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Just how independent are Latino voters?

Photo by nathangibbs/Flickr (Creative Commons)

So are Latino voters as solidly behind President Obama as recent polls have indicated, or is there still wiggle room for the GOP before November? A new USA Today/Gallup poll would suggest the latter, but it's necessary to read the fine print.

According to the poll conducted in April and May, 51 percent of Latino respondents overall self-identified as "political independents." Only 32 percent identified as Democrats, and 11 percent as Republicans. Once pressed on which way they lean politically, however, many more leaned Democratic, as did the registered voters. From the poll results:

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There are some interesting side notes. According to Gallup, the poll results "confirm a growing trend toward independent political identification among U.S. Hispanics in recent years, surpassing the 50% mark in 2011" and mirroring a national trend in the general population.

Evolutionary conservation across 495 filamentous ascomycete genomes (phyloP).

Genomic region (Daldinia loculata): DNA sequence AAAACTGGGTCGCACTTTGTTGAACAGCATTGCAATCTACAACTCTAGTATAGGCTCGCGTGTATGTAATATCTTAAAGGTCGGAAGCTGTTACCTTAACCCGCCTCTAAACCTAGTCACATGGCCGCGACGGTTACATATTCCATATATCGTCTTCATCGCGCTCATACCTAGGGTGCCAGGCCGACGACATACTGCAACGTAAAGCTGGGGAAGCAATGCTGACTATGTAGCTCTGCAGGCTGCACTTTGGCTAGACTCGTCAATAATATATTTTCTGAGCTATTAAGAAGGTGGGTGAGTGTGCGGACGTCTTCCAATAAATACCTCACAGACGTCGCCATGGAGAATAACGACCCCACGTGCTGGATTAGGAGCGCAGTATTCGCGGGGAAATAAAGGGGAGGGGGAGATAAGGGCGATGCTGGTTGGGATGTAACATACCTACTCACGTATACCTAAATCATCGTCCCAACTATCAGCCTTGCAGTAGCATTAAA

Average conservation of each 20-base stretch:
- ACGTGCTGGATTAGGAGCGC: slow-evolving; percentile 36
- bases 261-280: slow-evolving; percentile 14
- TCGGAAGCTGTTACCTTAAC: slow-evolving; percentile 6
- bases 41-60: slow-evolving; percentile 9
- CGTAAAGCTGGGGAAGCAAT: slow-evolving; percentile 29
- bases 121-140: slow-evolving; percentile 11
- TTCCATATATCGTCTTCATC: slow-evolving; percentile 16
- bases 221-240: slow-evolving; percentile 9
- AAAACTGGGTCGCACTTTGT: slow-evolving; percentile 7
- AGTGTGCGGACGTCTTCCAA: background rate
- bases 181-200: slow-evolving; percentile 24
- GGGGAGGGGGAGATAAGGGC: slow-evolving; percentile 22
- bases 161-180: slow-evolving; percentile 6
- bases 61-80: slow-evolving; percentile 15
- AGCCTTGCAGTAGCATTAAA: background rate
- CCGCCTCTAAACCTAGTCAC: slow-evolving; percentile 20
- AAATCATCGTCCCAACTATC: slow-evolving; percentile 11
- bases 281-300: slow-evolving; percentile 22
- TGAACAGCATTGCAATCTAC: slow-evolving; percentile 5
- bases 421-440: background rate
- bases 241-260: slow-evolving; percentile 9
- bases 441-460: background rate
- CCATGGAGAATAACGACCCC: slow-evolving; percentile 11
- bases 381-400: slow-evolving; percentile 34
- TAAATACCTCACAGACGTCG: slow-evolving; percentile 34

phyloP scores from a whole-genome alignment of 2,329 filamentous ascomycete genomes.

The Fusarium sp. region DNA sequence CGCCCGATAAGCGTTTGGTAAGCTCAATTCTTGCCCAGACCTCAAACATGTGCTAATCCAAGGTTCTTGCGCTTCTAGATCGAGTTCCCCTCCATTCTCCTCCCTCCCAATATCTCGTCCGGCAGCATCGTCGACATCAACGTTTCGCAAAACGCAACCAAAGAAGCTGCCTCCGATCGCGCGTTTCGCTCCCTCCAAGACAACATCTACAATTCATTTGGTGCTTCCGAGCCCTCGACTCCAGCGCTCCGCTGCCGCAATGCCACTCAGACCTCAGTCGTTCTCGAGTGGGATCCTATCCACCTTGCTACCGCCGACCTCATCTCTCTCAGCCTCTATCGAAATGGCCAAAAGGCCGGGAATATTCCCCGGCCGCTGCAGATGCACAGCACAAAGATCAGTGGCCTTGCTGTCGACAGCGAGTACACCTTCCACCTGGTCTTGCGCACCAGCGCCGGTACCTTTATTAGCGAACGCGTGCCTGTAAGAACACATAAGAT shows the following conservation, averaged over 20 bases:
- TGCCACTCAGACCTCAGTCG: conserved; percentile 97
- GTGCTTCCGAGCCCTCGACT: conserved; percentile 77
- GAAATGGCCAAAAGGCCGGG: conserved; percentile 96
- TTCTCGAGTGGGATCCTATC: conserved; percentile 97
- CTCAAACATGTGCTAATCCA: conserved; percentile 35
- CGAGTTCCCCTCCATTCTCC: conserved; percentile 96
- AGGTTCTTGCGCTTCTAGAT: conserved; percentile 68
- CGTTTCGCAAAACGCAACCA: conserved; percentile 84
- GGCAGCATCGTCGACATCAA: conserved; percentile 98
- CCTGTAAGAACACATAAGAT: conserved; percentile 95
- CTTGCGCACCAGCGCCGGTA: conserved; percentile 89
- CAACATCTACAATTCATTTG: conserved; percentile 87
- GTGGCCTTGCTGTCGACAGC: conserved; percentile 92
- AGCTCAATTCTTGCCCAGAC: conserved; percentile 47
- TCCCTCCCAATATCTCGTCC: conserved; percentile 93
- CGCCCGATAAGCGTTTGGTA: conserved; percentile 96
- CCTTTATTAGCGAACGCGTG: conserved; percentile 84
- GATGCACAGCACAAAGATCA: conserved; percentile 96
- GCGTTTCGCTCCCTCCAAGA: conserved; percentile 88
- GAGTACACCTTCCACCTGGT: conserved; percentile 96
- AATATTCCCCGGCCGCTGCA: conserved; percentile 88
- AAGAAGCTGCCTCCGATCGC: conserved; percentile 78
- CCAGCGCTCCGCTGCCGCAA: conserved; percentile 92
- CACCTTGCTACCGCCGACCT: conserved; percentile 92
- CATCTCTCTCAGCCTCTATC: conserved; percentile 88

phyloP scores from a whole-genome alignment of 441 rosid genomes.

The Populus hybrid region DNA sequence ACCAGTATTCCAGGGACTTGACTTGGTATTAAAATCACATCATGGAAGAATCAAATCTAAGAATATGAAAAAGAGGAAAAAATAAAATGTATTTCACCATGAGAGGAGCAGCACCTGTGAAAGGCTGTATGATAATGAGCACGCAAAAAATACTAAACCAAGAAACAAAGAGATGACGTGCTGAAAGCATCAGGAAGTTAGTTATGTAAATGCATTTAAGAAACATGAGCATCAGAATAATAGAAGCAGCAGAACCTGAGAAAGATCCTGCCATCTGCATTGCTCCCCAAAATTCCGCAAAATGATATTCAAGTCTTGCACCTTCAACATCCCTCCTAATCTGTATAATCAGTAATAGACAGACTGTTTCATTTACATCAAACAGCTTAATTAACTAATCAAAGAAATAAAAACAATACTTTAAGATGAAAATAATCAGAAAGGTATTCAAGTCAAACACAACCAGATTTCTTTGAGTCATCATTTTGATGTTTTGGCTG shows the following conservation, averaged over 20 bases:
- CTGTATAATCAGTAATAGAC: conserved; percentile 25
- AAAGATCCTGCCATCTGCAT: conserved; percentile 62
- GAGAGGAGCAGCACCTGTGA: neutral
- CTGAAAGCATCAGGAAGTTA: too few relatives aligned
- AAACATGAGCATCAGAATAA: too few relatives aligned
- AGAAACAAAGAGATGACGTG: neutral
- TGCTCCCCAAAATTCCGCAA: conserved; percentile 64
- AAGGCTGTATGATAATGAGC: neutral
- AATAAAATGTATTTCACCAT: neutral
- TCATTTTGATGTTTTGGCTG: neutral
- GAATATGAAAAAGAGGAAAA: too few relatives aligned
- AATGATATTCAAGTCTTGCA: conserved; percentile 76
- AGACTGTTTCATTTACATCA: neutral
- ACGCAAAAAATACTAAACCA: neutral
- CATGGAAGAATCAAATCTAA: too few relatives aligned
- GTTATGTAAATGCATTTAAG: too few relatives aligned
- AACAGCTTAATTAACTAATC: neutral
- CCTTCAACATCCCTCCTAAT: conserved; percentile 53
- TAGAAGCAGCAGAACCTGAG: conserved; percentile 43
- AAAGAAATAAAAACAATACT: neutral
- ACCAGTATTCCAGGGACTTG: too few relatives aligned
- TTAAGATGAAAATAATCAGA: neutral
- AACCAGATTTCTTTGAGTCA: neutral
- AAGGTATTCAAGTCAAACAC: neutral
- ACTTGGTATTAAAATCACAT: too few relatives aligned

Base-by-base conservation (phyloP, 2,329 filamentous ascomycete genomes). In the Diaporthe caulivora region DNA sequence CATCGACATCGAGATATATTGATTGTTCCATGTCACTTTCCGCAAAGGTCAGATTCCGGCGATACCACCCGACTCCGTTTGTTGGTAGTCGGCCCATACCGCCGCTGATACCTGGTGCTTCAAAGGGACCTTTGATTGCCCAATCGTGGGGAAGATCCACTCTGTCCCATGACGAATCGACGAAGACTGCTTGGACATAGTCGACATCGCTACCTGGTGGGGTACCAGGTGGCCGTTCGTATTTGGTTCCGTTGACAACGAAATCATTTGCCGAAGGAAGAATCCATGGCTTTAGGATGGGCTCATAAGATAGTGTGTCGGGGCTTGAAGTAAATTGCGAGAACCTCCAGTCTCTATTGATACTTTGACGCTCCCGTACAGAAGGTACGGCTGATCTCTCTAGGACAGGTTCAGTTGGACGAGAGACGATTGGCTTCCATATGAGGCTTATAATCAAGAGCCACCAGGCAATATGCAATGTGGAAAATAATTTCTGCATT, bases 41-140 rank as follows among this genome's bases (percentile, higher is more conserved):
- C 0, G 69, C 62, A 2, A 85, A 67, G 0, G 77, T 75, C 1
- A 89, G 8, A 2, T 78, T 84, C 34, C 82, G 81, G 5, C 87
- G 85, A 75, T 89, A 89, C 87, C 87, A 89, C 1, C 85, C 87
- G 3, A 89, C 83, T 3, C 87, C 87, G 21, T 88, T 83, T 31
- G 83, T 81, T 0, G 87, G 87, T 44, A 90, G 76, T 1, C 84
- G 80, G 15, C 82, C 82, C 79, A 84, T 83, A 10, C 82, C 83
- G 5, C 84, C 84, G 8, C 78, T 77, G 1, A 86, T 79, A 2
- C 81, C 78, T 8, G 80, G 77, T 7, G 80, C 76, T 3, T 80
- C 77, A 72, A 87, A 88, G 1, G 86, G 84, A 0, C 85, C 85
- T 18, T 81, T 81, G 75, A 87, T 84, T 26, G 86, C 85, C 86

The Latino voters most likely to swing? Naturalized U.S. citizens. According to Gallup, those who are immigrants are "much more likely" than U.S.-born Latinos to lack attachment to one political party. And of the poll respondents, 49 percent said they were born outside the United States. Twenty-two percent said they were born in the U.S. of one or two immigrant parents, while another 22 percent said they were third-generation, with both parents born in the U.S.

This also from the poll results: "All groups show much greater identification with the Democratic than the Republican Party, though each succeeding generation of Hispanics is more likely to identify as Republican than the prior one." However, although the GOP can and has made inroads among "more established" Latinos, they "still trail Democrats by a wide margin among those who have been in the United States for two or more generations."

Read the entire poll results here.